How to Discern Hurt from Harm in a Relationship

Great relationships are fulfilling.
Great relationships involve risk.
You can’t have the first without the second.

Great relationships require that you be open to taking risks—risks of being misunderstood, of alienation, of someone being hurt by you as well. It doesn’t mean relationships aren’t worth the risks, for the good ones are. It is simply the price of the course. No pain, no gain.

The challenge is that people who have been burnt in a relationship often have trouble with risk. They get out of balance. Sometimes they insist on no risk and try to control the course of the relationship. This can actually be boring and unfulfilling. And sometimes they allow behavior that is unacceptable in the name of taking risks. In other words, they don’t quite know the difference between risks that are worth taking and risks that are not worth taking. In order to move beyond boundaries and prepare yourself for openness and vulnerability, you have to clarify which risks are—and are not—worth taking.

For example, Nick was a man who came from a harsh and controlling family. He had few choices as a boy and had adopted a compliant personality style to survive his childhood. He just toed the line to make it from day to day and never expressed his real thoughts and feelings. His compliance pattern worked for him, and he learned to channel his energies into being a business success. He worked great in authoritarian structures, where the boss was strict and rigid. But he felt dead inside, and he knew it was a problem.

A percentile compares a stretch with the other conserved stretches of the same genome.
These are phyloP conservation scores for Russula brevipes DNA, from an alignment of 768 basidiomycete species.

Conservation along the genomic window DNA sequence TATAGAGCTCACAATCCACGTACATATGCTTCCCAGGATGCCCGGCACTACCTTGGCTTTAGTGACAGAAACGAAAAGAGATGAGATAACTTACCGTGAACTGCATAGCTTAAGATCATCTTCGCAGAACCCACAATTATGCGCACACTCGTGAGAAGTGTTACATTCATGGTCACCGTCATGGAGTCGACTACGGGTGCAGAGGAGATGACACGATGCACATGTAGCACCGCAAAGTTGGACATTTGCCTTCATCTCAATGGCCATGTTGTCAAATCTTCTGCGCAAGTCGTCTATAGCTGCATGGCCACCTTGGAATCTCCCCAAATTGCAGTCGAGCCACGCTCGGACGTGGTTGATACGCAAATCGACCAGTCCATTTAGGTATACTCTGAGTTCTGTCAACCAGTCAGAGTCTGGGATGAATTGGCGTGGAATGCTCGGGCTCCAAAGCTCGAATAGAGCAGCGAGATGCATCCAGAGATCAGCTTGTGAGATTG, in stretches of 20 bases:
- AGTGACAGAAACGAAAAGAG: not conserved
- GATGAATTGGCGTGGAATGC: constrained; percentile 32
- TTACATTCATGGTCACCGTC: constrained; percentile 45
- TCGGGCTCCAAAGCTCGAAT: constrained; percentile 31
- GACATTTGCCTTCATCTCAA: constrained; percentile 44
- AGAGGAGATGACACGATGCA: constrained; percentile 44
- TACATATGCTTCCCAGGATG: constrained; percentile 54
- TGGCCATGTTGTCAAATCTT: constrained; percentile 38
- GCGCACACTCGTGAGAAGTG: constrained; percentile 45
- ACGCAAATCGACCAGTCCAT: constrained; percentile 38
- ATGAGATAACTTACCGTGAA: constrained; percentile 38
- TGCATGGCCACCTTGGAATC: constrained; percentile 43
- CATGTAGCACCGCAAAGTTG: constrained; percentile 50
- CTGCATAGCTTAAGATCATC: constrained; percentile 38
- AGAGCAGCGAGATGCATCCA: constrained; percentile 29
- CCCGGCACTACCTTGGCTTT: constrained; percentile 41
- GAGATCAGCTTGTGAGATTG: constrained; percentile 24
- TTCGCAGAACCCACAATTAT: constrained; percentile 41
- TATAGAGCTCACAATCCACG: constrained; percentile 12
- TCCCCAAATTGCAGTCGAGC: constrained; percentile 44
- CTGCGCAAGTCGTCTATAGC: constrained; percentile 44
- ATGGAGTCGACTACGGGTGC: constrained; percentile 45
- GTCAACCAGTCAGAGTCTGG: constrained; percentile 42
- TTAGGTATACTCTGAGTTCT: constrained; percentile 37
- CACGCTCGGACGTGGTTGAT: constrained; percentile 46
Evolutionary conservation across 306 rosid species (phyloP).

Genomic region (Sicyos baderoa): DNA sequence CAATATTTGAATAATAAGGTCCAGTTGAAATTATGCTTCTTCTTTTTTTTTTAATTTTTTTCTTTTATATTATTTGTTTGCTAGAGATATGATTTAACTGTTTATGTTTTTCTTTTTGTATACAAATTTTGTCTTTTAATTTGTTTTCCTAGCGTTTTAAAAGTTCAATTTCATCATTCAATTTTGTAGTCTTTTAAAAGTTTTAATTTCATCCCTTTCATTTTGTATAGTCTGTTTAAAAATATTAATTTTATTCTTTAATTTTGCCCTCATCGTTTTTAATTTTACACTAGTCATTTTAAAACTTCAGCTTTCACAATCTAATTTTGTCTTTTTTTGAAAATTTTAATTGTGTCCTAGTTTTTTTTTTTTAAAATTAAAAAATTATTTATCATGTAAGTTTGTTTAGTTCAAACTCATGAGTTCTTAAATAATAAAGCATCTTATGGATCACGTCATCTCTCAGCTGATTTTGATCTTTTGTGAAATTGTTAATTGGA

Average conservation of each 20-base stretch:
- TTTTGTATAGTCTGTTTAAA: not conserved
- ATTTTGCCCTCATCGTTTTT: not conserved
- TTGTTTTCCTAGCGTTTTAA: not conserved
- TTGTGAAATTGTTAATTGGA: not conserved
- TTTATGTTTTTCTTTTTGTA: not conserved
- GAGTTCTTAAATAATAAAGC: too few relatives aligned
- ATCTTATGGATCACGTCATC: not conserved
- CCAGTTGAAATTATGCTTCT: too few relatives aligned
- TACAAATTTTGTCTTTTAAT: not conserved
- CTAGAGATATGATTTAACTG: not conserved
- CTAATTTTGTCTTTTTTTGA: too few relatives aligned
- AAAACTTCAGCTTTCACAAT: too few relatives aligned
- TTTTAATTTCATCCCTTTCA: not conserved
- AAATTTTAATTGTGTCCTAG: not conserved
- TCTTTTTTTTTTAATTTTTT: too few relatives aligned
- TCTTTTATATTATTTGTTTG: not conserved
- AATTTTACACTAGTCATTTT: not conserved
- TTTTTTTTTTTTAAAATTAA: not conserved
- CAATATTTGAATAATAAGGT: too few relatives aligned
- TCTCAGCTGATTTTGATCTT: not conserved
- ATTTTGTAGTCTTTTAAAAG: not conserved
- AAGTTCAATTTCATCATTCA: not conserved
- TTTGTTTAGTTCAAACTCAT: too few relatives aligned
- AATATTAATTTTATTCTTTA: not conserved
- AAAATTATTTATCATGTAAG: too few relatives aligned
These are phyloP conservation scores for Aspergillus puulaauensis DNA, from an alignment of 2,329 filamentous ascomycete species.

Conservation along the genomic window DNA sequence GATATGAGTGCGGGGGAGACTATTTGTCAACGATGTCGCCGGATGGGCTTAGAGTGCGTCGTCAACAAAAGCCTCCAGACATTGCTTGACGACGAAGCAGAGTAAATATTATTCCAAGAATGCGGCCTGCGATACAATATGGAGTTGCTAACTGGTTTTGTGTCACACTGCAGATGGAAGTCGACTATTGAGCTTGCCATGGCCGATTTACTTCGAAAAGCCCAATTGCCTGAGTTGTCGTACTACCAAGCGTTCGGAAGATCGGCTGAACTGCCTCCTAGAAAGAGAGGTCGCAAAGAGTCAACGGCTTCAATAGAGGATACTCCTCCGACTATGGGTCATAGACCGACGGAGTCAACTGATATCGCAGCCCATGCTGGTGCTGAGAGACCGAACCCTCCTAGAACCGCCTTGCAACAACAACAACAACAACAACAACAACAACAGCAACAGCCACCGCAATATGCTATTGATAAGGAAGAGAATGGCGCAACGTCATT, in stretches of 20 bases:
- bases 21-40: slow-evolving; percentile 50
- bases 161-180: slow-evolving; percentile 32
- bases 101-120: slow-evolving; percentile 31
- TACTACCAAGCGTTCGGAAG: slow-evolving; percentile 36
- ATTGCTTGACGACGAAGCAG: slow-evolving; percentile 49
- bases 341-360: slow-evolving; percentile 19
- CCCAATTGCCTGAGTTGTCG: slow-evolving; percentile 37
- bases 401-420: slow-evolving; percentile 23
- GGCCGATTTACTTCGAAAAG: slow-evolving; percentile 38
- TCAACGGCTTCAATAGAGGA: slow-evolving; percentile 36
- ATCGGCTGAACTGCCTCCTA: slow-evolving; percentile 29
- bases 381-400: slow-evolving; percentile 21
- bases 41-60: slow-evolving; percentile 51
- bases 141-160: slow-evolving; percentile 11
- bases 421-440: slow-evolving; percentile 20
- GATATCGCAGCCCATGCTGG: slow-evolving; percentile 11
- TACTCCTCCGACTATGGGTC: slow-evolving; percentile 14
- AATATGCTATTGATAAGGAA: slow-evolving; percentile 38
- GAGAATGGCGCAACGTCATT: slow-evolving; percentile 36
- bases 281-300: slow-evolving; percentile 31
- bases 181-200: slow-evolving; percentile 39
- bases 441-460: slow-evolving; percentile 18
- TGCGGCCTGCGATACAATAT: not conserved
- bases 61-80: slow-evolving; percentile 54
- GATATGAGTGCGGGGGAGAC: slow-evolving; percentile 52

As I (Dr. Townsend) worked with Nick, he became aware of how much legitimate personal power and control he had never had. As often happens, when he got in touch with those feelings, he went through a season of becoming controlling himself, sort of turning the tables. Actually, it was a way for him to separate himself enough from the controlling dad in his mind, to become more comfortable with his own power. But during this season, he was hard to live with. When his wife disagreed with him about a financial decision he made, for example, this normally easygoing guy said, “If you loved me, you would support and trust me.” In other words, he interpreted her freedom as a lack of love and as something that was not good for him.

But here is the reality: the problem is never the freedom. The problem is always the character of two people: yours and the person you love. Don’t make freedom the bad guy; instead, you must celebrate and protect it, because without it there is no love. But you get hurt either because the person was unloving, there was a miscommunication, or you allowed something you shouldn’t have, or because you wanted something that wasn’t possible. So that leads us to the question of risk. If risk is inevitable and even a good thing, you need to understand the difference between risks that are acceptable and those that are not.

How do you discern the difference between a hurtful result and a harmful result when you take a risk? Here’s the distinction: while hurt is the experience of something painful, it may not be damaging. But harm is different. Harm creates significant problems in the three primary areas of life: